The full speech is available on the Social Science Research Network here, or can be downloaded directly here.
Perhaps the most important and novel part of the lecture is where I map out what would follow a Yes vote – the sort of steps needed, particularly on the rUK side to tackle the many uncertainties that will follow. This is a separate issue from that of the strengths of each party in the negotiation (discussed here earlier in the week). This would call for a great deal of imaginative thinking, in the midst of a first-order constitutional crisis. In particular, it seems to me that:
- The negotiating process needs to move with all due speed, to preserve the democratic legitimacy of both rUK as well as an independent Scotland. There is no good reason for rUK to seek to prolong the process, and plenty of reasons for it not to.
- The 2015 UK General election presents grave problems for that – the time lost to campaigning in an election and briefing a possible incoming new government means it will be impossible to make a proper start in negotiations before June 2015, since even provisional agreements reached under the present government might lack support from the new one.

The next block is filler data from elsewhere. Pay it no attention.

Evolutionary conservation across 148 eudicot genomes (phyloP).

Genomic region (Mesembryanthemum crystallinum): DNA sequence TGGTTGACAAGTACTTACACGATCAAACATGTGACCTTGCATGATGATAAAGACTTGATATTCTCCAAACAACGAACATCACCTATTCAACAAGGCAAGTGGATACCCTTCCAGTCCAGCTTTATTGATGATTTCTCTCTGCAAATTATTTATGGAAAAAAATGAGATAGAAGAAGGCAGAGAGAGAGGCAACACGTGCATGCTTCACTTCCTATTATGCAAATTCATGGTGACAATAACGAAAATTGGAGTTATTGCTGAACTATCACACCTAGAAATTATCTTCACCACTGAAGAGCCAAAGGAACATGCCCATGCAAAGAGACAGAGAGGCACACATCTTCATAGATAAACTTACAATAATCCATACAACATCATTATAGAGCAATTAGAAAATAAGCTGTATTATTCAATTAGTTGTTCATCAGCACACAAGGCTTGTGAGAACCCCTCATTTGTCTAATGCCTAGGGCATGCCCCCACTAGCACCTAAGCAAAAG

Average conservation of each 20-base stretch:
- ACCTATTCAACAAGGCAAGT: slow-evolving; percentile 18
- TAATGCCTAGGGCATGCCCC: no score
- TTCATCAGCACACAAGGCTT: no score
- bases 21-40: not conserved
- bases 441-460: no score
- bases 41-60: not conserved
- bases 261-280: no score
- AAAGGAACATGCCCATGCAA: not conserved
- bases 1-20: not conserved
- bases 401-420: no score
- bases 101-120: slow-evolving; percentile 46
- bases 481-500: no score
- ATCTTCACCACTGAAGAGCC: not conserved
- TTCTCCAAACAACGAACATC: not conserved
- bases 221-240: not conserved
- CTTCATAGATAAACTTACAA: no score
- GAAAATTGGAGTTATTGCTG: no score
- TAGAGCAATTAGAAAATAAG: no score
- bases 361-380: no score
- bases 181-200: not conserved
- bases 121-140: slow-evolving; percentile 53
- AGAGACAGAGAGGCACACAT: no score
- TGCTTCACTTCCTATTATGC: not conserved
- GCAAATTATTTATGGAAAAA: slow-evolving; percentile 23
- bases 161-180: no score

- One option – which appears to be gaining some support, particularly among Conservatives– is to postpone the 2015 election. But the present government has already been in office for 4½ years, and has no mandate to negotiate something so important to rUK as Scottish independence.
- A better option would therefore be to hold a general election early, before the end of 2014, so there was both certainty about the composition of the UK/rUK Government and that government had a political mandate for independence negotiations. This would need approval by a two-thirds majority in the Commons, under the Fixed-term Parliaments Act 2011.